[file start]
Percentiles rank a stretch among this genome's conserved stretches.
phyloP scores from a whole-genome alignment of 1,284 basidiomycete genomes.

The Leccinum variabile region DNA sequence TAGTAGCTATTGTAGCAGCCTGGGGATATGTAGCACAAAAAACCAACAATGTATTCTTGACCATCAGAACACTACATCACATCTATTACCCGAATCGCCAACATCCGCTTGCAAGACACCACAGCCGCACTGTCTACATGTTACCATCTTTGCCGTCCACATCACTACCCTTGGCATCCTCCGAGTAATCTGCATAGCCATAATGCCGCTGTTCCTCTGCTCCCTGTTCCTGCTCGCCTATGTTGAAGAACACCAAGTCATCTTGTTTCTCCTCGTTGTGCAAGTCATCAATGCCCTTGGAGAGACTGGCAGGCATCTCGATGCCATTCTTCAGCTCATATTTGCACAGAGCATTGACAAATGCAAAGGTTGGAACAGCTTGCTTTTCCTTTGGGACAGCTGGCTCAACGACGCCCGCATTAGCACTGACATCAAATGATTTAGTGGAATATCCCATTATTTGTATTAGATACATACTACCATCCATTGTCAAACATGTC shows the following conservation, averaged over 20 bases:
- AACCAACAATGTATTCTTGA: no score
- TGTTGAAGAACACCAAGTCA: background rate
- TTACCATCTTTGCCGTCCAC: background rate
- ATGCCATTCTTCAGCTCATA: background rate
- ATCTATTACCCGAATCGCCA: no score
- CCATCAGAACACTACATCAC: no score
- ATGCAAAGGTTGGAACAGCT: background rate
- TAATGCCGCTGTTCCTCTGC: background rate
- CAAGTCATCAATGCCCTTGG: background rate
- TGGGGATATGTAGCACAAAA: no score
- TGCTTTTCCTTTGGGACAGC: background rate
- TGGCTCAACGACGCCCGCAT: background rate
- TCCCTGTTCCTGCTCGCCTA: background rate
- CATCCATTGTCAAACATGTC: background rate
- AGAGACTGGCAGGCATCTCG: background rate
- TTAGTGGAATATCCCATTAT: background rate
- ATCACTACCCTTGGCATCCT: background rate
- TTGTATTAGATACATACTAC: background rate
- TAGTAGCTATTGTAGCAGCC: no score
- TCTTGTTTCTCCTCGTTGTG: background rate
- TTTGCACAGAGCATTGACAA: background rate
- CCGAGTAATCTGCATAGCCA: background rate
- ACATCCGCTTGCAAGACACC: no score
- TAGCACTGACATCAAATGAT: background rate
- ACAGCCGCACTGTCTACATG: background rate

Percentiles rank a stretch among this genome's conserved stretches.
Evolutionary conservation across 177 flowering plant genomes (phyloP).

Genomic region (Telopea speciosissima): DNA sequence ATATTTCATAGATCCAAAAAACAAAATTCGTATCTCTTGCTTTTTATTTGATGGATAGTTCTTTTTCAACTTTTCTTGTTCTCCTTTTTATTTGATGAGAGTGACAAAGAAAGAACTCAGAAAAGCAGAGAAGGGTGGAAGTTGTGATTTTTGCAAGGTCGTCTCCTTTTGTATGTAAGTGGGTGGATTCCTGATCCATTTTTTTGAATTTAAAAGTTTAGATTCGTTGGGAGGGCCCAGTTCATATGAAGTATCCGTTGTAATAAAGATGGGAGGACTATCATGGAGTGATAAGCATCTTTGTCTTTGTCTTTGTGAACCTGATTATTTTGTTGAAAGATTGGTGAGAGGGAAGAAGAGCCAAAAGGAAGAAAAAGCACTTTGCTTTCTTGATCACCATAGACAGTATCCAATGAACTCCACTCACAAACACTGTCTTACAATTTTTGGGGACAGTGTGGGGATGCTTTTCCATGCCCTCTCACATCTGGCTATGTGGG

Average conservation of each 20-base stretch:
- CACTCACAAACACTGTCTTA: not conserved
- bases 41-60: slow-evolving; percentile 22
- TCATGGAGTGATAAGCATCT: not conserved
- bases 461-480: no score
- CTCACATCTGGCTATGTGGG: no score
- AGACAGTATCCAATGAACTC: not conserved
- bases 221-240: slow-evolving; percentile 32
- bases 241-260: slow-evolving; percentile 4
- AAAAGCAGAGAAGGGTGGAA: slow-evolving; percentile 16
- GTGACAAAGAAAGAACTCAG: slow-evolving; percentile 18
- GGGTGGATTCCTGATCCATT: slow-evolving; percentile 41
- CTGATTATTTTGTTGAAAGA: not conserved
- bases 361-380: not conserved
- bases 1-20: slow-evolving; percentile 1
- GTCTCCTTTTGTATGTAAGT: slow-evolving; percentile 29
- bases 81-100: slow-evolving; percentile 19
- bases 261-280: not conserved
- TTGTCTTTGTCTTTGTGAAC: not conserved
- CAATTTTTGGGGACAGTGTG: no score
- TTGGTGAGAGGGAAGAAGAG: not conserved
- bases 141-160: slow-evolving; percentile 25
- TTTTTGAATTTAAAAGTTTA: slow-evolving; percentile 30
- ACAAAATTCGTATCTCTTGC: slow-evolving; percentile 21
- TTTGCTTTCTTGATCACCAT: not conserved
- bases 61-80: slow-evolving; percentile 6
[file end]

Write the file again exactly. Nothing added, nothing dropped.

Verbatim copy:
Percentiles rank a stretch among this genome's conserved stretches.
phyloP scores from a whole-genome alignment of 1,284 basidiomycete genomes.

The Leccinum variabile region DNA sequence TAGTAGCTATTGTAGCAGCCTGGGGATATGTAGCACAAAAAACCAACAATGTATTCTTGACCATCAGAACACTACATCACATCTATTACCCGAATCGCCAACATCCGCTTGCAAGACACCACAGCCGCACTGTCTACATGTTACCATCTTTGCCGTCCACATCACTACCCTTGGCATCCTCCGAGTAATCTGCATAGCCATAATGCCGCTGTTCCTCTGCTCCCTGTTCCTGCTCGCCTATGTTGAAGAACACCAAGTCATCTTGTTTCTCCTCGTTGTGCAAGTCATCAATGCCCTTGGAGAGACTGGCAGGCATCTCGATGCCATTCTTCAGCTCATATTTGCACAGAGCATTGACAAATGCAAAGGTTGGAACAGCTTGCTTTTCCTTTGGGACAGCTGGCTCAACGACGCCCGCATTAGCACTGACATCAAATGATTTAGTGGAATATCCCATTATTTGTATTAGATACATACTACCATCCATTGTCAAACATGTC shows the following conservation, averaged over 20 bases:
- AACCAACAATGTATTCTTGA: no score
- TGTTGAAGAACACCAAGTCA: background rate
- TTACCATCTTTGCCGTCCAC: background rate
- ATGCCATTCTTCAGCTCATA: background rate
- ATCTATTACCCGAATCGCCA: no score
- CCATCAGAACACTACATCAC: no score
- ATGCAAAGGTTGGAACAGCT: background rate
- TAATGCCGCTGTTCCTCTGC: background rate
- CAAGTCATCAATGCCCTTGG: background rate
- TGGGGATATGTAGCACAAAA: no score
- TGCTTTTCCTTTGGGACAGC: background rate
- TGGCTCAACGACGCCCGCAT: background rate
- TCCCTGTTCCTGCTCGCCTA: background rate
- CATCCATTGTCAAACATGTC: background rate
- AGAGACTGGCAGGCATCTCG: background rate
- TTAGTGGAATATCCCATTAT: background rate
- ATCACTACCCTTGGCATCCT: background rate
- TTGTATTAGATACATACTAC: background rate
- TAGTAGCTATTGTAGCAGCC: no score
- TCTTGTTTCTCCTCGTTGTG: background rate
- TTTGCACAGAGCATTGACAA: background rate
- CCGAGTAATCTGCATAGCCA: background rate
- ACATCCGCTTGCAAGACACC: no score
- TAGCACTGACATCAAATGAT: background rate
- ACAGCCGCACTGTCTACATG: background rate

Percentiles rank a stretch among this genome's conserved stretches.
Evolutionary conservation across 177 flowering plant genomes (phyloP).

Genomic region (Telopea speciosissima): DNA sequence ATATTTCATAGATCCAAAAAACAAAATTCGTATCTCTTGCTTTTTATTTGATGGATAGTTCTTTTTCAACTTTTCTTGTTCTCCTTTTTATTTGATGAGAGTGACAAAGAAAGAACTCAGAAAAGCAGAGAAGGGTGGAAGTTGTGATTTTTGCAAGGTCGTCTCCTTTTGTATGTAAGTGGGTGGATTCCTGATCCATTTTTTTGAATTTAAAAGTTTAGATTCGTTGGGAGGGCCCAGTTCATATGAAGTATCCGTTGTAATAAAGATGGGAGGACTATCATGGAGTGATAAGCATCTTTGTCTTTGTCTTTGTGAACCTGATTATTTTGTTGAAAGATTGGTGAGAGGGAAGAAGAGCCAAAAGGAAGAAAAAGCACTTTGCTTTCTTGATCACCATAGACAGTATCCAATGAACTCCACTCACAAACACTGTCTTACAATTTTTGGGGACAGTGTGGGGATGCTTTTCCATGCCCTCTCACATCTGGCTATGTGGG

Average conservation of each 20-base stretch:
- CACTCACAAACACTGTCTTA: not conserved
- bases 41-60: slow-evolving; percentile 22
- TCATGGAGTGATAAGCATCT: not conserved
- bases 461-480: no score
- CTCACATCTGGCTATGTGGG: no score
- AGACAGTATCCAATGAACTC: not conserved
- bases 221-240: slow-evolving; percentile 32
- bases 241-260: slow-evolving; percentile 4
- AAAAGCAGAGAAGGGTGGAA: slow-evolving; percentile 16
- GTGACAAAGAAAGAACTCAG: slow-evolving; percentile 18
- GGGTGGATTCCTGATCCATT: slow-evolving; percentile 41
- CTGATTATTTTGTTGAAAGA: not conserved
- bases 361-380: not conserved
- bases 1-20: slow-evolving; percentile 1
- GTCTCCTTTTGTATGTAAGT: slow-evolving; percentile 29
- bases 81-100: slow-evolving; percentile 19
- bases 261-280: not conserved
- TTGTCTTTGTCTTTGTGAAC: not conserved
- CAATTTTTGGGGACAGTGTG: no score
- TTGGTGAGAGGGAAGAAGAG: not conserved
- bases 141-160: slow-evolving; percentile 25
- TTTTTGAATTTAAAAGTTTA: slow-evolving; percentile 30
- ACAAAATTCGTATCTCTTGC: slow-evolving; percentile 21
- TTTGCTTTCTTGATCACCAT: not conserved
- bases 61-80: slow-evolving; percentile 6